The global agriculture sector is facing unprecedented pressure from climate change, geopolitical instability, and the after-effects of the pandemic. Any one of these challenges has serious implications for agriculture, says Simon Davis, agricultural practice lead with sustainability consultancy Anthesis. “We’re in uncharted territory,” says Davis. “Because it’s such a just-in-time industry, it’s very easy to tip into food insecurity when supply chains fail.”
The latest challenge to farmers has been a rapid rise in energy costs. This has had a knock-on effect on the price of fertiliser, which rose by 80% in 2021 and by a further 30% in 2022. Add to that a global heatwave leading to water shortages for crops and livestock and it’s a perfect storm.
In response, the farming industry is likely to see consolidation as smaller farmers exit the sector. Those that remain may adapt the crops they grow, says Davis, focusing on increasing the number of hardy crops grown, increasing yields during hotter, drier seasons. “In the mid-term, I expect to see farmers adopting more regenerative practices that improve soil quality and yields, alongside crop diversification, with innovation funded in part by retailers who want to secure their own supplies,” Davis says.
The food industry has been hit by all the challenges that have affected farming and agriculture. As a result, many food businesses are starting to see stress on their supplies, which could easily get worse, says Geale.
“We have just seen a drought in China just before harvest season starts, in a country that relies heavily on hydro-electric power,” he notes. “The result could be that there is less food available to export from China, but also that China will need to import food that previously would have been bought by other countries in Europe or Africa.”
The first impact is likely to be product rationalisation, where food manufacturers reduce the number of product lines available to cut manufacturing costs. Geale also expects to see food companies paying more to secure supplies or switching to nearshore or onshore alternatives, which may cost more.
To offset these price increases, Geale says the food industry is already investing heavily in innovation and structural changes to reduce supply chain and operating costs. “I think they are going to have to be pretty bold, and we’ll see big structural changes, increased automation and smarter supply chains as they struggle to maintain what are already quite fine margins.”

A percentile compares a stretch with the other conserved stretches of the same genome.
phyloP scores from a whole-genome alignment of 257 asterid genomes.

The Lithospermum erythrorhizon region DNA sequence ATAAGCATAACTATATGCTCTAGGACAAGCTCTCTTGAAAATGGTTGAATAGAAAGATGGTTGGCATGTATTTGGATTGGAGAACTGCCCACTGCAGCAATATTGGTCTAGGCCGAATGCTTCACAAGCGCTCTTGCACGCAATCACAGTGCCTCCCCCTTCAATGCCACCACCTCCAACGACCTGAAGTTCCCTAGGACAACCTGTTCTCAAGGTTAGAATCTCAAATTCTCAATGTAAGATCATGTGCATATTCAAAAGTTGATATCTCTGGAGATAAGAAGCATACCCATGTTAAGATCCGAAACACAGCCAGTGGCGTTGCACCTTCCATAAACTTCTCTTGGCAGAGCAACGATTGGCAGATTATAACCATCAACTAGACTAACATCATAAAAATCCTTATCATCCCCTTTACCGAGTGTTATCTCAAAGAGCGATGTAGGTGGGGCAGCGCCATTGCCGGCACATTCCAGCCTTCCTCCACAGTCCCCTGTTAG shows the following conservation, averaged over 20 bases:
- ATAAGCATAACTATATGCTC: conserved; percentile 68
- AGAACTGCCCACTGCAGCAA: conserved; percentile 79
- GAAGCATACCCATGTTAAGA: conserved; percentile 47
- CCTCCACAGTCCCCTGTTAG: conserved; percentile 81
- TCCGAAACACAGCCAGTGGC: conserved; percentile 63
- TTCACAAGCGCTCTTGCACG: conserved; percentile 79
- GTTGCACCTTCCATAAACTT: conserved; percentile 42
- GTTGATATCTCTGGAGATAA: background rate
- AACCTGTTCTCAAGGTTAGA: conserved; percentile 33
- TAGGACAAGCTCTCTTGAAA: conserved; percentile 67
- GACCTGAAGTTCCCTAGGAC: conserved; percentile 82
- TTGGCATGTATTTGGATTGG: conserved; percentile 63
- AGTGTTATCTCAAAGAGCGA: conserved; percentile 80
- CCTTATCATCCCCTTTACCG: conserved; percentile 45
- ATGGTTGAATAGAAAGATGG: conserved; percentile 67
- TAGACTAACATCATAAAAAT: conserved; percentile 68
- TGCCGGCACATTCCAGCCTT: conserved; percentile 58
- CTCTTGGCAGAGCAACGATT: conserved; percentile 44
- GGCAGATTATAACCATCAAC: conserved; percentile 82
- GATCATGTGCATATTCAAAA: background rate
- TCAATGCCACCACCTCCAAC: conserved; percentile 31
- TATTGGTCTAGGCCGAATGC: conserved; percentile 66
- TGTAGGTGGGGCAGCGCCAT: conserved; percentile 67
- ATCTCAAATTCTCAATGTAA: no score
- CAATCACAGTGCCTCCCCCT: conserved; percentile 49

This summer, budget airline Ryanair flew 15% more passengers than it did in the summer of 2019. Few in the airline industry expected demand for air travel to bounce back so quickly after the pandemic.
The most visible challenge for the airline industry has been a staff shortage. Staff who were furloughed during the pandemic haven’t returned to their jobs, especially where many are facing less attractive working conditions imposed by airlines looking to recoup costs.
A less visible issue is a huge shortage of materials and spare parts to build new planes and keep existing planes running. When the pandemic hit and the airline industry shut down, a lot of the sites that produced fiberglass and carbon fibre for planes simply ceased operations. “The furnaces all closed down, and airlines were storing new planes in the desert because they didn’t know what to do with them,” Wilding says. “When demand for all those materials bounced back, the furnaces had been destroyed and needed to be completely rebuilt. That’s going to take some time.”
Building resilience into airlines will need a shift in supply chain strategy. Wilding expects to see a move towards “buying for resilience” over “buying for cost”. There will be a “massive increase in scenario planning, because the airlines that had done better scenario planning were much better able to respond to the last two years than those that focused on ‘respond and recover’ as a strategy”, he says.
At Tiny Box Co, Watkyn is building resilience into her own supply chain in various ways. Tiny Box Co is currently negotiating to create a joint venture manufacturing site in Europe. The firm has also moved 20% of its production to a previously disused factory in Cornwall, which has offset the increased price of sourcing materials overseas.
“We’re really focusing on building more efficiency and investing in technology to drive internal efficiency,” says Watkyn. “There’s only so much cost we can pass on to our customers, so we have to think smarter when it comes to supply chain strategy.”